Comprehensive guide to animating egg-friendly Models in Maya

Hello again, I’ve been running tests on panda, trying to export some characters from Maya, but so far I’ve been unable to find a set of guides or rulesets to apply to my characters that would make them easy to export over to Panda. The Panda3D online manual has a little bit of info regarding textures, but sadly zero info on how the model is to be created, rigged, animated, etc.
Is there such a guide anywhere in the net? can somebody please post a link in this thread to said guide? If not, then, can we contribute the collective knowledge to make certain future seekers of wisdom find this info in a organized, easy to reference way?

So, some specific questions for those in the known:

  • Any naming convention for joints? Meshes?. From what I’ve been able to guess from the manual there’s not really any requirement here but I ask just in case.

  • Character Skinning, Smooth/Rigid bind/?

  • Baking Animation to the bones? I rig with iks parented under circles that function as controllers. How does the exporter works here?, does it bake the animation on its own? should it be done before hand? I used to export for Torque in the past and it was pretty straightforward for an animated character If I recall correctly.

Can’t think of anything else at this moment, but having those doubts cleared would be great as a starting point. Thanks a lot for your help!

Good questions,we’re currently working on a better manual page and tutorial portion for all these things. But until that’s out I hope I can clear up some of your questions.

-naming conventions. They aren’t required but it’s always a good idea. I usually prefix every joint I bind to as jnt_. The only time naming stuff a specific way comes up is when you’re dealing with textures. If I name a color map mesh_color.png, and then name it’s transparency map mesh_alpha.png, the exporter collapses them into one texture reference instead of two separate ones. However, even if you name them differently the egg should still work fine.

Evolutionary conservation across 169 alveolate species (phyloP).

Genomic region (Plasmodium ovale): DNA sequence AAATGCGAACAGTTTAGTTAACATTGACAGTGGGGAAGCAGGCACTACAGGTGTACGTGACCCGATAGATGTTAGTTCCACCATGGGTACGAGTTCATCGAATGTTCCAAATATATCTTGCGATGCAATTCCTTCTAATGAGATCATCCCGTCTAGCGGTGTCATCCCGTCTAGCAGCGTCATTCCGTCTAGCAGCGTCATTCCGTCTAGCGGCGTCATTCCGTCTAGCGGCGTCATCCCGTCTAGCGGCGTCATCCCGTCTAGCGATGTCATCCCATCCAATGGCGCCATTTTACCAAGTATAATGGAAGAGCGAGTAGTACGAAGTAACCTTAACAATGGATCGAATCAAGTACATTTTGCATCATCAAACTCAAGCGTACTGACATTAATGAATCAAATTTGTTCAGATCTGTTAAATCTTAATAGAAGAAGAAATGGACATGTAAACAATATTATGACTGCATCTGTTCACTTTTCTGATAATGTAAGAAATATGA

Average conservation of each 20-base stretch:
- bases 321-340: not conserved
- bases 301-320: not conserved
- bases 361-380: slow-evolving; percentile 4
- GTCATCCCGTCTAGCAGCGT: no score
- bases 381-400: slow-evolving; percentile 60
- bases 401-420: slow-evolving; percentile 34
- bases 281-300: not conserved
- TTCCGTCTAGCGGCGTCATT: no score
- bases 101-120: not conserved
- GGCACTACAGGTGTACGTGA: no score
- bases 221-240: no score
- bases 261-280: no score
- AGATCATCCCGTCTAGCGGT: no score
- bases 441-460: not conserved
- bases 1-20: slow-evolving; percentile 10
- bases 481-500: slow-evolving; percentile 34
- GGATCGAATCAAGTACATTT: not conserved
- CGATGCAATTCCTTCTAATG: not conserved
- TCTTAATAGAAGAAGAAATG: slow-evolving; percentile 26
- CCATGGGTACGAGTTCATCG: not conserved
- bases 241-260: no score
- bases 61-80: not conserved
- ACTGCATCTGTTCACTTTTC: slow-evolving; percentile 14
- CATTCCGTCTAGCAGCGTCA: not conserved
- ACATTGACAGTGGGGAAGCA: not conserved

-Both smooth and rigid bind are supported in the maya exporter, but for a complex character you’ll probably get better deformations with smooth bind. However, lower poly models may work better with rigid.

-Baking animation: The exporter only looks at the position and rotation values of whatever bones are exported. This IS essentially baking, you don’t have access to the IK controllers inside Panda, they’re strictly for the animator in Maya. Panda only cares about the transformations (changes) to the bones in 3D space. These just get written as a number for each frame exported in the egg file per bone. Open up an animated egg file and take a look under the joints, they should have a number in 0.0 format for every frame you exported.

In short everything you described doing in Maya in your post should work fine. If it doesn’t post on the boards again and someone will definitely help you out.

Happy Egging,


Thanks a lot Andrew, I finally succeeded exporting the character and animation together with the DOS prompt, as the mel script refused to function at all, I think it does work after you generate the first egg with the prompt, but for a first try it doesn’t do much other than letting you access the Pview app fast.
However, I have my animated character to work on and will most certainly come back if I run into any other bump in the road. Thanks again for your help!

Good to hear you got it working from the command line at least. The MEL script should work, but there are a lot of variables involved. Most of them have to do with having the Panda bin directory in your system path. Also, check your script editor in maya to see exactly what the egger is doing (it takes the place of the standard command line output).

Also, keep an eye on the forums, we have a pretty full fledged standalone GUI for the egger that should be posted very soon.

Aloha :slight_smile:

Can you tell me if the Maya muscle system is usable with Panda3D ? I suppose that’s not working but …

Thanks a lot.

The maya muscle system is not compatible with Panda, or any other deformer for that matter, except blendshapes. And I’d suggest staying away from them. The only “deformer” that’s supported fully is Smooth Skin


andrew have complete right with his suggestion. the only thing you can do, is to bake your verteces, on that way you can use all deformers what you prefer to use.

i would suggest you, use the old conservative way for your muscles reaction (bones), or use blendshapes for it like andrew already mentoined.

maybe this helps you a bit, i captured a animation export out of maya.

the animation in maya:
exporting with panda 1.6.2:
executing a panda demo with the model inside: